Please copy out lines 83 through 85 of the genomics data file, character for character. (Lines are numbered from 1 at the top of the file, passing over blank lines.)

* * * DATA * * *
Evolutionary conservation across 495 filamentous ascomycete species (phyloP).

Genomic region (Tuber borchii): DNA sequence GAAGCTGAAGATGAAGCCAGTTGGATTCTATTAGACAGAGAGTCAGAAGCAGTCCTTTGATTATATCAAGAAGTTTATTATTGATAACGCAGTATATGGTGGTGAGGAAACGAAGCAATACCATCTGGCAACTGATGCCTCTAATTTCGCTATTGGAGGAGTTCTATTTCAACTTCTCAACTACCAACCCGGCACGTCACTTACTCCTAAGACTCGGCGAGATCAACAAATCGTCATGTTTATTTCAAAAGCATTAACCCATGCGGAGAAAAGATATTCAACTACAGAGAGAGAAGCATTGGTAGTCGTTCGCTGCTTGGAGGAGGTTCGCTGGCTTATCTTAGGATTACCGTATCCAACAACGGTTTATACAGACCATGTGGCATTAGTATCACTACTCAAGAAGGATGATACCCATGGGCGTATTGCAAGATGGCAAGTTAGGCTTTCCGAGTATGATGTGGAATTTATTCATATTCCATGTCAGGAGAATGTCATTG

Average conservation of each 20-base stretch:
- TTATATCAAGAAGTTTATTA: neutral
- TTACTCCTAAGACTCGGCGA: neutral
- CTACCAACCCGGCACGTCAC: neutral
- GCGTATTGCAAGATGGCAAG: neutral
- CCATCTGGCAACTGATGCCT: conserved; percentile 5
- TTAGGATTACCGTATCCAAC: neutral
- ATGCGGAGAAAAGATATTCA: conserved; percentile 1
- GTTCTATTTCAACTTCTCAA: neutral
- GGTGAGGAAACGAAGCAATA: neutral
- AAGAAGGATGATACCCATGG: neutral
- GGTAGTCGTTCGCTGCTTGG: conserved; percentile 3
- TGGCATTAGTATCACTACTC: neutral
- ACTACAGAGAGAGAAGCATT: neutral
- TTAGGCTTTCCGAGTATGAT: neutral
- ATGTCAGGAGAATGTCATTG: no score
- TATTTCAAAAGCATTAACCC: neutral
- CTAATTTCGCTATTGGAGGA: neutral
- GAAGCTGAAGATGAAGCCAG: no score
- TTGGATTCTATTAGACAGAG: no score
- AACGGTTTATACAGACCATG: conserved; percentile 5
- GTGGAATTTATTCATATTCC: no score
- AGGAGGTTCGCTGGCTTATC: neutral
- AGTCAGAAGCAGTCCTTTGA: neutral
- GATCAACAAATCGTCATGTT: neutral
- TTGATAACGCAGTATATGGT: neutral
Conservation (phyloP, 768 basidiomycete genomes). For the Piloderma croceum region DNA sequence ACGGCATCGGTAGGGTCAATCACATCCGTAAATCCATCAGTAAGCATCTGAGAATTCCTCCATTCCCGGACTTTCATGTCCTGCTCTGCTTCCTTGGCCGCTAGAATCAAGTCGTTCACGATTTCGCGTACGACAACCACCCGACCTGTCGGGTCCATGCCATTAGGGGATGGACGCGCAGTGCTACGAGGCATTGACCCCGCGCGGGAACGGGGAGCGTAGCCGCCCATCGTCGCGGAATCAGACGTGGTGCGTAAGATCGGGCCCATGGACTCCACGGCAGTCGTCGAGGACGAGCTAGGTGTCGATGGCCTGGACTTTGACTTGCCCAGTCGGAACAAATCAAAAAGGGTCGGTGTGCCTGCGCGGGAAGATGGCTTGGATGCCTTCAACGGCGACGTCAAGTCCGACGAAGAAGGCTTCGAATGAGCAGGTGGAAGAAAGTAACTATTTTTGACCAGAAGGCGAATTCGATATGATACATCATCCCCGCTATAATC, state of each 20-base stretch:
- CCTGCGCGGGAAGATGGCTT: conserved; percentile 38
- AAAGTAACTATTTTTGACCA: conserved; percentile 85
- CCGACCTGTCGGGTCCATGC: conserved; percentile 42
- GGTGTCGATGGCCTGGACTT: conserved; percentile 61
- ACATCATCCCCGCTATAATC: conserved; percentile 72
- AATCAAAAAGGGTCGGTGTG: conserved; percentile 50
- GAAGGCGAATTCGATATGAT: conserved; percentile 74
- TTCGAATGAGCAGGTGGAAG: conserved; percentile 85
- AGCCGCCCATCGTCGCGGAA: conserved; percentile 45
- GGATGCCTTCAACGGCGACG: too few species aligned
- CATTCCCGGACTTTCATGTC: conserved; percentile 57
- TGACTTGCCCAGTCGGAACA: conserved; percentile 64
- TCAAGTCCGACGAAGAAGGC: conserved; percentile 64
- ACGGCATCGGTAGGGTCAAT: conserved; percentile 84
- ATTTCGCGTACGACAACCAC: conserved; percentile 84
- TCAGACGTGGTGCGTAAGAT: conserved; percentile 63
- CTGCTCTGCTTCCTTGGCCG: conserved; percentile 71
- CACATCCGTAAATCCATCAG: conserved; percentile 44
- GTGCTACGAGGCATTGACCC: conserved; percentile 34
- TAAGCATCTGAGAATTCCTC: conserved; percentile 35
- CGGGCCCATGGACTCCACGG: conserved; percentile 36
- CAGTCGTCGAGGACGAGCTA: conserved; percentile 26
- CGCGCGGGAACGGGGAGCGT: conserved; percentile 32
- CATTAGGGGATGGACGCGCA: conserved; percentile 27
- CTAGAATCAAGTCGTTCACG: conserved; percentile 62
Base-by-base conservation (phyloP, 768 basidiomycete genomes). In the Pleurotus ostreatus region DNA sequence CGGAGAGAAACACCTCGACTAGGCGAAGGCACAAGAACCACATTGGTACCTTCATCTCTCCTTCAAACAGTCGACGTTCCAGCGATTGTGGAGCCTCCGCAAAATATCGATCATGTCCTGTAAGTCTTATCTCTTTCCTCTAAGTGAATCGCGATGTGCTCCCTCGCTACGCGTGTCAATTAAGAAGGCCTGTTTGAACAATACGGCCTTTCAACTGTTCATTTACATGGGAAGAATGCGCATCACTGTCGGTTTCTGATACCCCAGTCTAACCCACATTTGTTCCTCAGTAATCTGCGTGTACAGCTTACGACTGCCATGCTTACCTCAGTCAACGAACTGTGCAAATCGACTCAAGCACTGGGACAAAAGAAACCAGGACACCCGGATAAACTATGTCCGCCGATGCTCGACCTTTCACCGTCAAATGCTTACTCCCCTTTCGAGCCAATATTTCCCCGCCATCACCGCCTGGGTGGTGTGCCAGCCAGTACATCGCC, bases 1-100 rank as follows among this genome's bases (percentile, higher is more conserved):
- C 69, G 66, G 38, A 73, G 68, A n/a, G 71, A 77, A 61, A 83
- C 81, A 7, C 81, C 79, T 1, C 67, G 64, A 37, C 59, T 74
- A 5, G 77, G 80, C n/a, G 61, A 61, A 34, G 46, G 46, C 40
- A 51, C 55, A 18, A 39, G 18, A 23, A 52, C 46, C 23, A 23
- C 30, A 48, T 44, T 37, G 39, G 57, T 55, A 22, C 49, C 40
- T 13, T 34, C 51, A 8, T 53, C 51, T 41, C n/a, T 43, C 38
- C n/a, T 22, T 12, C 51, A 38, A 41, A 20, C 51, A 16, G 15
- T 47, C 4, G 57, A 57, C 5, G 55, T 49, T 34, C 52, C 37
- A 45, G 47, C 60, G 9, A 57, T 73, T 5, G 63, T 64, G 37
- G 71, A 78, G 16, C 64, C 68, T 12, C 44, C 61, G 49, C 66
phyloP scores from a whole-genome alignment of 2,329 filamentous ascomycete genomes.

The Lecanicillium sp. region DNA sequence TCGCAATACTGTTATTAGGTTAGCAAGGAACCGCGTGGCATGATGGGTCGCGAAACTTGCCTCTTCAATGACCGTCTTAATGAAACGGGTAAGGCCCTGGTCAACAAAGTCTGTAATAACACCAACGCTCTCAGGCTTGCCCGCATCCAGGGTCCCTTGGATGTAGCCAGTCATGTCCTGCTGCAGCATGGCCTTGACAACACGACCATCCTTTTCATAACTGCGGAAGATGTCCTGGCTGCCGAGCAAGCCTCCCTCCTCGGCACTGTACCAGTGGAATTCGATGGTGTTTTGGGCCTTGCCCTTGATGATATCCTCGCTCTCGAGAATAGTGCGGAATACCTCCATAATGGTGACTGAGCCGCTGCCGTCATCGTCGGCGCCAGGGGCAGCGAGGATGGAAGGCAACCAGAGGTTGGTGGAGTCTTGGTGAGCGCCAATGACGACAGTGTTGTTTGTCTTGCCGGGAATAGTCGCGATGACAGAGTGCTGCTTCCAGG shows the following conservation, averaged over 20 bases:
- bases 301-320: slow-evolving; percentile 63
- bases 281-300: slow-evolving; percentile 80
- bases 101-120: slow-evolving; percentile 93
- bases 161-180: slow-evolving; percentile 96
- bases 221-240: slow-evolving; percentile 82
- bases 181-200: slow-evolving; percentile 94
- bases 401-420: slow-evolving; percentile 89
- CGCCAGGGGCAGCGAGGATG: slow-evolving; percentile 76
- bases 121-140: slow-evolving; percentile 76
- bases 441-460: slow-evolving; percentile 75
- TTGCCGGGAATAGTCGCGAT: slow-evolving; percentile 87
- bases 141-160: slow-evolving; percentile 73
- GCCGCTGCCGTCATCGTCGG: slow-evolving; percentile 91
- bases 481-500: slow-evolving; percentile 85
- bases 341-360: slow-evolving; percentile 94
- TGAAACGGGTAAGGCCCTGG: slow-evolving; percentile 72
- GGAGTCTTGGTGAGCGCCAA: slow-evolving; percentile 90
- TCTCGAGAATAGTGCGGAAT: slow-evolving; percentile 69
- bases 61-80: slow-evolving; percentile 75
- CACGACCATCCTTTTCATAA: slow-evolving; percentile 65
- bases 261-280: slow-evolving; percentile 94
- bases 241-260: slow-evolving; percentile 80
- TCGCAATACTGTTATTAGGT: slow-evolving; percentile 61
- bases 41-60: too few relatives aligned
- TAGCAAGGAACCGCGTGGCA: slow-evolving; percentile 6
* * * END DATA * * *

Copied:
- TGAAACGGGTAAGGCCCTGG: slow-evolving; percentile 72
- GGAGTCTTGGTGAGCGCCAA: slow-evolving; percentile 90
- TCTCGAGAATAGTGCGGAAT: slow-evolving; percentile 69